Hypertension in spontaneously hypertensive rats (SHR) has been permanently abolished by aggressive treatment regimens targeted against the sympathetic nervous system and adrenal medulla, initiated during the pre-weaning period (guanethidine and nerve growth factor antiserum combined with either adrenal demedullation or prazosin treatment). To investigate the components of the sympatho-adrenal system involved, we treated pre-weaning SHR with the combined α1- and β-adrenoceptor antagonist carvedilol (60 mg/kg/ day s.c.; postnatal days 1-21). Carvedilol treatment significantly blocked adrenoceptors during the treatment period, delayed development (eye opening), reduced growth, and reduced arterial pressure and heart rate. However, there was only modest attenuation of the subsequent development of hypertension at 10 weeks of age (mean arterial pressure 129.5±1.8 versus 136.1±1.6 mm Hg in vehicle-treated littermates; P<0.05). Thus pre-weaning carvedilol treatment slightly but significantly attenuated the development of SHR hypertension at 10 weeks, suggesting that the profound antihypertensive effects of pre-weaning sympatho-adrenal ablation are attributable to factors other than α1- and β-adrenoceptor-mediated effects of catecholamines during this period.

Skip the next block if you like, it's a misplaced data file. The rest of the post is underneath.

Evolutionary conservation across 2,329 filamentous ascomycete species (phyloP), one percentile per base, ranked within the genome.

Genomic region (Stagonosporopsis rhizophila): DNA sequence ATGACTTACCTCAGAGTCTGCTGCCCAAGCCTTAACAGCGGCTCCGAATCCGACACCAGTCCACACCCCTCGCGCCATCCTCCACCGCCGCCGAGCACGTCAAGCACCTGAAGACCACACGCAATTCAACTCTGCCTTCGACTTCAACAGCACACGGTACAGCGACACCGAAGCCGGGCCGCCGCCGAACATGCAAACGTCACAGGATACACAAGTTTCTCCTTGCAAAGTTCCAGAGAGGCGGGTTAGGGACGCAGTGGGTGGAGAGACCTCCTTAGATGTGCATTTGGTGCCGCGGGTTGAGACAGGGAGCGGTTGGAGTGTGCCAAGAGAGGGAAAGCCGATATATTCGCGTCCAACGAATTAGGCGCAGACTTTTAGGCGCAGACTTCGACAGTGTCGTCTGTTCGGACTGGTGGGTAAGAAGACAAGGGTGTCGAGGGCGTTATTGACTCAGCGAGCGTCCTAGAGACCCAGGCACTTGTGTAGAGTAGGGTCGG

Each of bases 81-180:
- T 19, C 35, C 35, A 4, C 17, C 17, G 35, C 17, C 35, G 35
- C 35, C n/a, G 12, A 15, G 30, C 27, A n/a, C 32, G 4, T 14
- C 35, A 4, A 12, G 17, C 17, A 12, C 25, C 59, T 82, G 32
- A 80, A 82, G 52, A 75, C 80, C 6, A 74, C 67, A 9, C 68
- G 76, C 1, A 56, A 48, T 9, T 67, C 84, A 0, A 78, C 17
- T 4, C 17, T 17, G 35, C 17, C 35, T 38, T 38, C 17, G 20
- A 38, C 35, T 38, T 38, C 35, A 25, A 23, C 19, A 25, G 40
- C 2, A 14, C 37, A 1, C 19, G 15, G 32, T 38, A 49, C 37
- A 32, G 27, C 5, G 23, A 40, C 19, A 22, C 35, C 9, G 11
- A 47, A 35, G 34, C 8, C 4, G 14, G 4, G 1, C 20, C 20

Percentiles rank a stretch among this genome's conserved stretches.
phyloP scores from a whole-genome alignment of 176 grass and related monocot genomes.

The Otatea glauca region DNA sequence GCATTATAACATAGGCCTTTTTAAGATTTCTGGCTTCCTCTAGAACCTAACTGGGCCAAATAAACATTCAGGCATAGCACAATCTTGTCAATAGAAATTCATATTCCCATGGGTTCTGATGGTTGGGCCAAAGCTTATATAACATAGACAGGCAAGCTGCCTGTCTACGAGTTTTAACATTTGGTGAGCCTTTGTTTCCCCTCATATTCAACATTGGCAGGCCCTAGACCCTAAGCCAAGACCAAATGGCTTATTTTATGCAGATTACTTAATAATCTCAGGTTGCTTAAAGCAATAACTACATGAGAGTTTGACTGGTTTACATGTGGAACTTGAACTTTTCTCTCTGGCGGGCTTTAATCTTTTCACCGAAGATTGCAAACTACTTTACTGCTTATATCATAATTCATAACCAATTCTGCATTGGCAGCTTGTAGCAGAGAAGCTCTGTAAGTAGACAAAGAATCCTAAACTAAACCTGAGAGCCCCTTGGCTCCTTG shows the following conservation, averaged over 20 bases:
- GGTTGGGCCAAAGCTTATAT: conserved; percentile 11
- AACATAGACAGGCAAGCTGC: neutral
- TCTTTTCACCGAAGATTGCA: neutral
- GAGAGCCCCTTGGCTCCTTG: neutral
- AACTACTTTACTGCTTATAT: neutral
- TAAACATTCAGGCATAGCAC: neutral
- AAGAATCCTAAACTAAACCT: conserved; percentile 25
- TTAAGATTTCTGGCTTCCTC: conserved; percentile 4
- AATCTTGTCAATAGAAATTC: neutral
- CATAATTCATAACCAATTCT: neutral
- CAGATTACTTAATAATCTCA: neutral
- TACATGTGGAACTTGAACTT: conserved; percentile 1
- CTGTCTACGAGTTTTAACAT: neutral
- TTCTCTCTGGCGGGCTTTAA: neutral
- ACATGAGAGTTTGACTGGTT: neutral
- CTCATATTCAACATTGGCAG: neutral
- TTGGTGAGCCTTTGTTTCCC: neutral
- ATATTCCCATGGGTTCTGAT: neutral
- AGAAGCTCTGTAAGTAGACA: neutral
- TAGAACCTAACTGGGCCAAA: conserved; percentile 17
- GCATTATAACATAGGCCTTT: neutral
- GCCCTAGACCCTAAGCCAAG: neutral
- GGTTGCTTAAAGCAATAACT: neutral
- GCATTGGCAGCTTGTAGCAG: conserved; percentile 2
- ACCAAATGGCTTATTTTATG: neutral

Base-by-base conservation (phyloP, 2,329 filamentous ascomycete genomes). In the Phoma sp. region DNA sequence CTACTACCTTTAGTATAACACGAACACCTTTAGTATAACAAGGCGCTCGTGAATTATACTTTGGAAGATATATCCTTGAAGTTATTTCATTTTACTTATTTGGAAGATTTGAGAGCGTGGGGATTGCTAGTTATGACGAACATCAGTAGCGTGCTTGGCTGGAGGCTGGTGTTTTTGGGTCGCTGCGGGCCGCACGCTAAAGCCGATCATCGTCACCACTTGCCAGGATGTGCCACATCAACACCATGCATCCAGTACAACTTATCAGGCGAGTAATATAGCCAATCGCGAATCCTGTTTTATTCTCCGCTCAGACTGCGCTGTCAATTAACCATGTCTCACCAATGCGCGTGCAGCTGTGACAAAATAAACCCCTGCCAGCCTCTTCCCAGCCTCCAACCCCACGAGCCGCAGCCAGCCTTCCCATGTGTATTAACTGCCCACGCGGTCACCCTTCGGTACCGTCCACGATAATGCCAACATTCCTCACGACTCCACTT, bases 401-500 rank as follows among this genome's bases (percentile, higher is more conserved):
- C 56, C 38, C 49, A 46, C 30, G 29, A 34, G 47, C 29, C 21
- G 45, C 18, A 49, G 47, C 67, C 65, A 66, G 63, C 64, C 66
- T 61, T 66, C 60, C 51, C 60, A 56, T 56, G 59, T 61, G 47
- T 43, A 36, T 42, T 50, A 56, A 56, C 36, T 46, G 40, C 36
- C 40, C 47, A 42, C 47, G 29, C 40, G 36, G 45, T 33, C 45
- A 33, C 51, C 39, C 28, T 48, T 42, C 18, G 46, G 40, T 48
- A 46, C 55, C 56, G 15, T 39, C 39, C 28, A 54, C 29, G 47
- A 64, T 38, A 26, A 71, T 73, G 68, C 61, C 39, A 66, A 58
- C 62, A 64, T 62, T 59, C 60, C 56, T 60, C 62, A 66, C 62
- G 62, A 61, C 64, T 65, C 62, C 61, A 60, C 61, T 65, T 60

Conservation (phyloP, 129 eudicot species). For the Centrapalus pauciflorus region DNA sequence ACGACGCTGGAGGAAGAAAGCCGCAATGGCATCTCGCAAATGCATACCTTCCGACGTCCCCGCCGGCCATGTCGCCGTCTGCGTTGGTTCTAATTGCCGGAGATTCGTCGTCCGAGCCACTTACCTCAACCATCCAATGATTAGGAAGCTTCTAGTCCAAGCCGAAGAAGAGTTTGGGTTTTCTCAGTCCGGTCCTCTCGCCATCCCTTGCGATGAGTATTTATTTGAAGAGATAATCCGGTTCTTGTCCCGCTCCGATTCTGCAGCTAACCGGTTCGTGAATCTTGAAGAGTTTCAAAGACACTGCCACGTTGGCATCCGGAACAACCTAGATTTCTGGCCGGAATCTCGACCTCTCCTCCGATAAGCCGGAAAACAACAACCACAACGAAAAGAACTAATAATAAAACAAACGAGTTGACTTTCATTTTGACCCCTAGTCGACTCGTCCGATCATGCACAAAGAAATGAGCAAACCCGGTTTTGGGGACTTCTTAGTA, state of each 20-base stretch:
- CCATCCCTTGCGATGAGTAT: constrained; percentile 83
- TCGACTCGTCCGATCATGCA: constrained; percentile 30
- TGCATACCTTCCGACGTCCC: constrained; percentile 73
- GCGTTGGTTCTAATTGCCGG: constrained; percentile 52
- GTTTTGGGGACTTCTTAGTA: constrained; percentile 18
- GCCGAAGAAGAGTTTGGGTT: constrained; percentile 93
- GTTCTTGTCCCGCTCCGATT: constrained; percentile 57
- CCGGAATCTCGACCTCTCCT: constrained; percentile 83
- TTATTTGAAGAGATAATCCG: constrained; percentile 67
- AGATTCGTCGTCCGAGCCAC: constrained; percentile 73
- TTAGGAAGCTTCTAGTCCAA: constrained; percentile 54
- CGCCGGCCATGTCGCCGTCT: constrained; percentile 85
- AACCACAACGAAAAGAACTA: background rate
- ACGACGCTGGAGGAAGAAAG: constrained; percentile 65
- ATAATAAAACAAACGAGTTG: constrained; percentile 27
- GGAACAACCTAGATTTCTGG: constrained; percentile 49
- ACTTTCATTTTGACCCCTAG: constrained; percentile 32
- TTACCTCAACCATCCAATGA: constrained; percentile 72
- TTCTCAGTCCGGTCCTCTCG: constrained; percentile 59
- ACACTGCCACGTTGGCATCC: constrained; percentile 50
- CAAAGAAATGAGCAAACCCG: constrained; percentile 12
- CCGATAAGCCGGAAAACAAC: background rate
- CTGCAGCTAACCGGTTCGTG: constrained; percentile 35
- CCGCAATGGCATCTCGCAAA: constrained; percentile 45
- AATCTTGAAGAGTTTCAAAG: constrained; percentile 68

- Andrenoceptor antagonist
- Spontaneously hypertensive rat (SHR)
- Sympathetic nervous system
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